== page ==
Elon Musk swears by the weight-loss drug Wegovy, and Kim Kardashian is rumored to have used it to shed 16 pounds in three weeks to squeeze into a vintage gown once worn by Marylin Monroe.
But the intense public demand for Wegovy has triggered a shortage of the diabetes version of the injectable medication, known as Ozempic. That's leaving patients with the blood sugar disease in a real bind.
Made by Novo Nordisk, semaglutide (Ozempic) has been on the market since 2017 to help manage type 2 diabetes. But in June 2021, the U.S. Food and Drug Administration approved semaglutide to treat weight loss under the brand name Wegovy.
Ever since Wegovy arrived on the market, Novo Nordisk has struggled to meet demand, experts said.
Unfortunately, people who want to drop pounds and can't find Wegovy are getting doctors to write them off-label prescriptions for Ozempic, eating into supplies of a drug that's vital in the treatment of diabetes.
“We've heard reports of people really struggling to fill their prescriptions,” said Dr. Robert Gabbay, chief science and medical officer for the American Diabetes Association. “I still see patients at the Joslin Diabetes Center, and I can tell you that some of my patients have said, oh, yeah, you know, I had to go to lots of different pharmacies to finally find it. It's been a problem.”
Semaglutide is a synthetic form of a naturally occurring gut hormone, explained Dr. Caroline Apovian, past president of the Obesity Society and an adjunct professor at Boston University's School of Medicine.
The drug helps the body make more insulin, which lowers blood sugar levels for people with diabetes, Gabbay and Apovian said.
But in early trials, the drug also showed potential as a weight-loss medication.
Semaglutide slows down the emptying of the stomach, so people feel full faster and tend to eat less, Gabbay said.
There's also some evidence that the drug works on the brain to lower appetite, Gabbay and Apovian said.
“Wegovy has been shown to promote up to 15% to 20% weight loss, so it's pretty significant,” Apovian said. “It created quite a stir because, until recently, it was the drug that had the most efficacy for weight loss.”
Both Wegovy and Ozempic are now listed as in short supply on the FDA's drug shortage website.
There are other drugs in the same class that diabetics can use, but switching is not a simple proposition, Gabbay said.
“Because it's a long-acting drug, you take it once a week to build up the ... levels in the body. To be effective, you've got to be on it for a while. If you were to switch, you sort of have to start building up again,” Gabbay said. “It could take a couple, three months to get to where they were, in which case they've lost a lot of time and effectiveness."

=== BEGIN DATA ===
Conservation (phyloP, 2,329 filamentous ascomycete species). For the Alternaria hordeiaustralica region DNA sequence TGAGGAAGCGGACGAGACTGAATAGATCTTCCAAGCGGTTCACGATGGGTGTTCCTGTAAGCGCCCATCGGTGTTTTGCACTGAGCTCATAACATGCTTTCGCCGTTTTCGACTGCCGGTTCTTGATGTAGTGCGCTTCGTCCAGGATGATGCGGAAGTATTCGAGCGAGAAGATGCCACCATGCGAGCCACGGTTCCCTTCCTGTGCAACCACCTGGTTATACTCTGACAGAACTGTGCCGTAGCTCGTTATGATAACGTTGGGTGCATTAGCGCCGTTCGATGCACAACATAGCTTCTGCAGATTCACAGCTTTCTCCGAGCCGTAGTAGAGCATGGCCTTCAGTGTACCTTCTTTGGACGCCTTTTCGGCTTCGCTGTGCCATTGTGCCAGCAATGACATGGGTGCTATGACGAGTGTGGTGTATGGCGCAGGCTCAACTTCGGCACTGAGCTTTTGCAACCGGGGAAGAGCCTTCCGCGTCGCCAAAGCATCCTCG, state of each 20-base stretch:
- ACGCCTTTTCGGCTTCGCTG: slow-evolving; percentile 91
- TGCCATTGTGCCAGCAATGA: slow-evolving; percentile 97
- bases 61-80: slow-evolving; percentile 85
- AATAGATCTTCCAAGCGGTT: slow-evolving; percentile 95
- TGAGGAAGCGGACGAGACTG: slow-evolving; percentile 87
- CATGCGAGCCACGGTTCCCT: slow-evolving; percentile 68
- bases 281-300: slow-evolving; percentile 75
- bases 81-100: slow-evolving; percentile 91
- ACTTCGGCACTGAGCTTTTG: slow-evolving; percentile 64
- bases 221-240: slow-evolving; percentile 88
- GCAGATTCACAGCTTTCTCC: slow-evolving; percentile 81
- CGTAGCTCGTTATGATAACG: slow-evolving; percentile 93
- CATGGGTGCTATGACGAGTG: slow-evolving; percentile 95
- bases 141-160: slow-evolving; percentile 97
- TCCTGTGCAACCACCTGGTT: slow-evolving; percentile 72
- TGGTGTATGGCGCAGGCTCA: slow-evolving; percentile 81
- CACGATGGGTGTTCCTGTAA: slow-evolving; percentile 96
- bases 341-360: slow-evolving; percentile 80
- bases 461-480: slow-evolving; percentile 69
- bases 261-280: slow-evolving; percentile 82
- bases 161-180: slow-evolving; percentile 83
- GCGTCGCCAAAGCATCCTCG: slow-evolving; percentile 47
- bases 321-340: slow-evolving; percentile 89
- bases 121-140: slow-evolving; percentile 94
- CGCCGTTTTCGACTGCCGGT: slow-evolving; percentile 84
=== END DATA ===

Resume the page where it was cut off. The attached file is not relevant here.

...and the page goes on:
The drug's main side effect is nausea and vomiting, particularly after the patient has eaten too much, Gabbay and Apovian said.
To avoid this side effect, people start both Wegovy and Ozempic at low doses, which are gradually increased, the experts said.
For either weight loss or obesity, patients receive one injection of semaglutide once a week.
Novo Nordisk has promised that its supply problems should be sorted out by January, with all doses of Wegovy available at pharmacies around the United States, Apovian said.
In a statement, Novo Nordisk said that 1 and 2 milligram (mg) doses of Ozempic should be available, but intermittent supply disruptions have affected the availability of 0.25 mg and 0.5 mg Ozempic “pens.”
Those shortages are “due to the combination of incredible demand coupled with overall global supply constraints,” the statement said. “While product continues to be manufactured and shipped, patients in some areas of the country will experience delays with these doses.”
Gabbay said that “there have been some reports that things are getting better, but I don't think we're there yet. We're monitoring the situation and hoping that people will have better access to this medication than others.”
The dosage of semaglutide required to treat obesity is higher than that for diabetes, Apovian noted; 2.4 mg for Wegovy versus a maximum 2 mg for Ozempic.
Insurance coverage further complicates the matter.
Ozempic is generally covered by insurers as a diabetes medication, Apovian said, but Medicaid, Medicare and many private insurers don't cover anti-obesity drugs.
“For obesity, about 30% of patients who have private insurance get Wegovy coverage right now,” she noted.
The rest have to pay out of pocket for the drug. Wegovy's list price is $1,349 for a month's supply, according to Novo Nordisk's website, while Ozempic can cost nearly $900 a month.
The U.S. Food and Drug Administration has more on shortages of Wegovy and Ozempic.
SOURCES: Robert Gabbay, MD, PhD, chief science and medical officer, American Diabetes Association; Caroline Apovian, MD, past president, The Obesity Society; Novo Nordisk, statement, Dec. 19, 2022